From George Joy
London June 20th. 1812.
I have just parted with Lord Sidmouth who after the recognition of a meeting some years ago, and the repetition of the same friendly disposition to the United States and reference to the same constitutional analogies, customs &c which I remember to have communicated to you at the time or since, proceeded to assert his right to be considered a friend of the United States, by adding that he had been on the best terms with all our Ministers, Mr. King, Mr Monroe, (who had taken some pains, on leaving England, to demonstrate his friendship) and Mr. Pinckney.
This exordium, with which it was necessary to connect the more immediate object of the interview, to wit, to demonstrate your readiness to acceed to any measures to promote a good understanding between the two Countries compatible with the interests of both, and the authority vested in you, led very naturally to the recollection of certain expressions which I heard you utter many years ago on the floor of congress (God knows whether printed or not) commending certain institutions of this Country, and particularly its jurisprudence.1 From this I proceeded to some Public, as well as private, evidences of steady adherence to analogous dispositions. To a solitary expression of his apprehension of a leaning towards France in our administration, I replyed that I was prepared to maintain the contrary, If by France he meant the present French Government which was as wide of that advocated by Mr. Jefferson as despotism from democracy; and for the minor objects of taste and penchant I referred him to what Mr Erskine had written to Canning on the diversity between you.2 He rejoined that he might be mistaken on this subject, as he was not in the Cabinet at the time.
While I was proceeding to shew the grounds of the opinion expressed in my note of the 17th., he was called to a Cabinet Council, regretted very much that we could not proceed at that moment, had hoped to have been able to have given me an hour longer, and appointed Monday at 11 to see me again. I hoped they were not going to precipitate the document, expected by the Public, on the plan of suspension. “I hope” he replied “you will be entirely satisfied with it; we shall I believe revoke the orders from the 1st. of August, provided the U. S. should at any time within a fortnight after previous notice restore the intercourse.” I pressed with some solicitude my apprehension that without special caution they would not reach the requisites of the law of the U. S., so as to leave you unfettered to persue the necessary steps for restoring the intercourse and asked him if the document in question would be issued in this nights Gazette. He replied that he could not tell. “I did not wish to know state secrets.” “It was not that but in fact he did not now know; He would write me a line to morrow making a fresh appointment for some hour on Monday or Tuesday, at farthest, when he would take care to secure himself from interruption.” I have barely time to send this pr. post And rest, very respectfully, Dear sir, Your Friend and servant.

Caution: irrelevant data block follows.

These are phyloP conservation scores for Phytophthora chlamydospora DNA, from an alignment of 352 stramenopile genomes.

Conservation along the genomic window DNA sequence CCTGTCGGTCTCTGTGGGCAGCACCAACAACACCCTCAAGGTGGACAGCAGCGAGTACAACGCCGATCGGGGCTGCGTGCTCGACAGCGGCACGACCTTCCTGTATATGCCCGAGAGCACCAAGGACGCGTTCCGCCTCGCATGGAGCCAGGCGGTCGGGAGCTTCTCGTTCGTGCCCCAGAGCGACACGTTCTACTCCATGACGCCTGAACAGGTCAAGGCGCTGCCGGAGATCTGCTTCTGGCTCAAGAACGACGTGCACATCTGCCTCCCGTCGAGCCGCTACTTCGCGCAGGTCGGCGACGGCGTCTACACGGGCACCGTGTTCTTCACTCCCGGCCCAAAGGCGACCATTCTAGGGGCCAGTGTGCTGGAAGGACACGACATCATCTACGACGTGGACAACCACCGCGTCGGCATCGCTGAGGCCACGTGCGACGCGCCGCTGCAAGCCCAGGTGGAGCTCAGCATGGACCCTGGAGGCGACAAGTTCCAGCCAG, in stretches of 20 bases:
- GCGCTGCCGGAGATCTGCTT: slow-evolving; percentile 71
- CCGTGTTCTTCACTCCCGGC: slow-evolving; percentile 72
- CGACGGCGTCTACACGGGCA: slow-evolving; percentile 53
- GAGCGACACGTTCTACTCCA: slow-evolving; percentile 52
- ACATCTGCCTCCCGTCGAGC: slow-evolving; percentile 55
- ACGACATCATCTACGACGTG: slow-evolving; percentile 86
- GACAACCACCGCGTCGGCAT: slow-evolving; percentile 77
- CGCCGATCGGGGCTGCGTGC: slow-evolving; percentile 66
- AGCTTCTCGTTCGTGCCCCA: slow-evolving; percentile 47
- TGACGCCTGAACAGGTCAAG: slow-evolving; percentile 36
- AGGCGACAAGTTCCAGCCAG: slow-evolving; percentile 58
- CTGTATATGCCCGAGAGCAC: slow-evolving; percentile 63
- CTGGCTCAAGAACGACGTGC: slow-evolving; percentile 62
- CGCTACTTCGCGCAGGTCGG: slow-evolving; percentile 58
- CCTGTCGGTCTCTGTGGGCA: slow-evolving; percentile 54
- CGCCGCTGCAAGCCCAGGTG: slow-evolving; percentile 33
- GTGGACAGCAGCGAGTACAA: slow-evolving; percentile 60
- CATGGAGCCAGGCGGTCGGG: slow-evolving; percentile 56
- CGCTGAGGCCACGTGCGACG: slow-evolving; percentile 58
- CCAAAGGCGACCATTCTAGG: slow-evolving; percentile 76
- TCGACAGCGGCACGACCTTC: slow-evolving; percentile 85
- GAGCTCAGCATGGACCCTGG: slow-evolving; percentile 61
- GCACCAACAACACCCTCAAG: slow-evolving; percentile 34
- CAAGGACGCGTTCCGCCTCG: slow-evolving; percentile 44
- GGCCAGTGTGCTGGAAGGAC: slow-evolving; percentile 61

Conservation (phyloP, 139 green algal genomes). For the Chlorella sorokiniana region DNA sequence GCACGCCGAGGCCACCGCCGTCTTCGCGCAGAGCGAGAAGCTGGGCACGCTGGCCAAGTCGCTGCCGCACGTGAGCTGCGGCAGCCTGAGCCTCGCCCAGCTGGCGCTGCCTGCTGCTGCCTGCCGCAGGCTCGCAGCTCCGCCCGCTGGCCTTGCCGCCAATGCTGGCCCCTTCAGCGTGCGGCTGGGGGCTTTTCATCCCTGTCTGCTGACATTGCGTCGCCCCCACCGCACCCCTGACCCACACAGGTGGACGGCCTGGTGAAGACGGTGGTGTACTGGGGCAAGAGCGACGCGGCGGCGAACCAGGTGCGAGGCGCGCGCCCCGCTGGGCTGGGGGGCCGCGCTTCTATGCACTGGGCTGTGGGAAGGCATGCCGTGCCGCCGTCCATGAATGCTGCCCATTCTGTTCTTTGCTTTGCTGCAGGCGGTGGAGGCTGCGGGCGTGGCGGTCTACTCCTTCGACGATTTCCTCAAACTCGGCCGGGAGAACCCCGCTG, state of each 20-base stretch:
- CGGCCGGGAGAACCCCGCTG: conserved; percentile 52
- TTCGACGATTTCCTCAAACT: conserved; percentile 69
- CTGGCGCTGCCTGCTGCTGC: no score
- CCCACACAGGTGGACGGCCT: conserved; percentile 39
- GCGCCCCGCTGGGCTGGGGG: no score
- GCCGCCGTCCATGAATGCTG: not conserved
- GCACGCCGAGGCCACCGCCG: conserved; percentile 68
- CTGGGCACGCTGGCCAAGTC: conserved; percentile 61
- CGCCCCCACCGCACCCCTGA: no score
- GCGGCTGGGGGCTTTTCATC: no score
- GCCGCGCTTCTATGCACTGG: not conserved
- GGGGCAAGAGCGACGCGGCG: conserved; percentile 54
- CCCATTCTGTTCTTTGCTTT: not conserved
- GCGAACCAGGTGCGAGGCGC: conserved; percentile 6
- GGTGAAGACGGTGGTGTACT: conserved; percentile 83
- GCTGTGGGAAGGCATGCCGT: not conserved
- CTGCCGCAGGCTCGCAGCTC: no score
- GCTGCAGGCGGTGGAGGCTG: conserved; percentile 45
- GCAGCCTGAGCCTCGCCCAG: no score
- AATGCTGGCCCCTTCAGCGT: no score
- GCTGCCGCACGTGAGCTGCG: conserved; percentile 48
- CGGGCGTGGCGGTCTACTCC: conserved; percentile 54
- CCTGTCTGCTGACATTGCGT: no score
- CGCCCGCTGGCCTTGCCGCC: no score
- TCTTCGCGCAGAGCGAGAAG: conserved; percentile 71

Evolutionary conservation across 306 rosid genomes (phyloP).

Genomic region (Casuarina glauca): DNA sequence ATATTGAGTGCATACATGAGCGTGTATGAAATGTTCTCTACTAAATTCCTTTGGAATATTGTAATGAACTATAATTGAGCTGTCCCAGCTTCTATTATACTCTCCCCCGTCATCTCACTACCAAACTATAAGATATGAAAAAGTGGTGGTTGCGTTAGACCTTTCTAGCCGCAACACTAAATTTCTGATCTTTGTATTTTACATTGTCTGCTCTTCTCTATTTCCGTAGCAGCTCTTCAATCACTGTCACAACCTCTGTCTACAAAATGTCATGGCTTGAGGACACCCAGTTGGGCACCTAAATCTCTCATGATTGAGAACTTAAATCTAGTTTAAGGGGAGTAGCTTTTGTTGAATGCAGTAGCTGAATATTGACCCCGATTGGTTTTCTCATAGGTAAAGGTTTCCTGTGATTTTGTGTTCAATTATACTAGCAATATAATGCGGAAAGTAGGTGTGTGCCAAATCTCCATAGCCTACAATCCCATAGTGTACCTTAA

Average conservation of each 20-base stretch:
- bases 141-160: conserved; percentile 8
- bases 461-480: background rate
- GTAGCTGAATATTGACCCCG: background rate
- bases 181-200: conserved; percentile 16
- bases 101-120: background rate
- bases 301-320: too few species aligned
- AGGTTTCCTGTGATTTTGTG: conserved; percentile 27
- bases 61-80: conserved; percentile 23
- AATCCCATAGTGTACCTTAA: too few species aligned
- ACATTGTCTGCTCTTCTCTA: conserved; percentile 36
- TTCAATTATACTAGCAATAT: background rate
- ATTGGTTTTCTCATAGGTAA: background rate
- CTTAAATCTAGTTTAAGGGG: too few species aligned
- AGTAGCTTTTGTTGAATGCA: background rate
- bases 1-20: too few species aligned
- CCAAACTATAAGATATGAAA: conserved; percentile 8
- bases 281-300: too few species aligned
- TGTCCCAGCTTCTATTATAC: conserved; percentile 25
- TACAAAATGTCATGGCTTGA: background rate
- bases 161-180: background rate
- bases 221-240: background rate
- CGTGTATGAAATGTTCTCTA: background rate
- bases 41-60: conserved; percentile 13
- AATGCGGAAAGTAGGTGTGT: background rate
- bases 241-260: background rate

RC, two copies (DLC: Rives Collection, Madison Papers). Both RCs in a clerk’s hand, signed by Joy. First RC postmarked Portland, Maine, and docketed as received with Joy’s letter of 19 June. Second RC marked quadruplicate.
1. It is difficult to explain Joy’s allusions here. JM frequently discussed British constitutional and legal practices, comparing them both favorably and unfavorably with American usages (see, for example, his remarks in the Continental Congress on 21 Feb. 1783, PJM description begins William T. Hutchinson et al., eds., The Papers of James Madison (1st ser., vols. 1–10, Chicago, 1962–77, vols. 11–17, Charlottesville, Va., 1977–91). description ends , 6:271), and it is possible that Joy heard some of these remarks after he returned to Philadelphia in 1783. JM had also, on occasion, commended the role of the British judiciary in defending private rights against “corruptions of the two other departments” of government (see JM to Caleb Wallace, 23 Aug. 1785, PJM description begins William T. Hutchinson et al., eds., The Papers of James Madison (1st ser., vols. 1–10, Chicago, 1962–77, vols. 11–17, Charlottesville, Va., 1977–91). description ends , 8:352), but the editors have been unable to identify any comparable remarks made by JM in the early days of the first session of the First Congress in 1789 before Joy left the U.S. to return permanently to Great Britain (see JM to Jefferson, 13 June 1789, PJM description begins William T. Hutchinson et al., eds., The Papers of James Madison (1st ser., vols. 1–10, Chicago, 1962–77, vols. 11–17, Charlottesville, Va., 1977–91). description ends , 12:217).
2. Joy alluded to remarks made by Gallatin to British minister David Erskine to the effect that Jefferson and Madison held differing opinions about France and Great Britain and their respective policies toward the U.S. In reporting these remarks to George Canning in his dispatch of 4 Dec. 1808, Erskine had quoted Gallatin as saying that Jefferson had never viewed the policies of the two nations in a “fair light” but that JM, unlike Jefferson, could not be accused of bias toward France, as he had often spoken approvingly of British “Institutions,… Energy and Spirit” (PRO: Foreign Office, ser. 5, vol. 58). These remarks received widespread currency after the publication of Erskine’s diplomatic correspondence in Great Britain.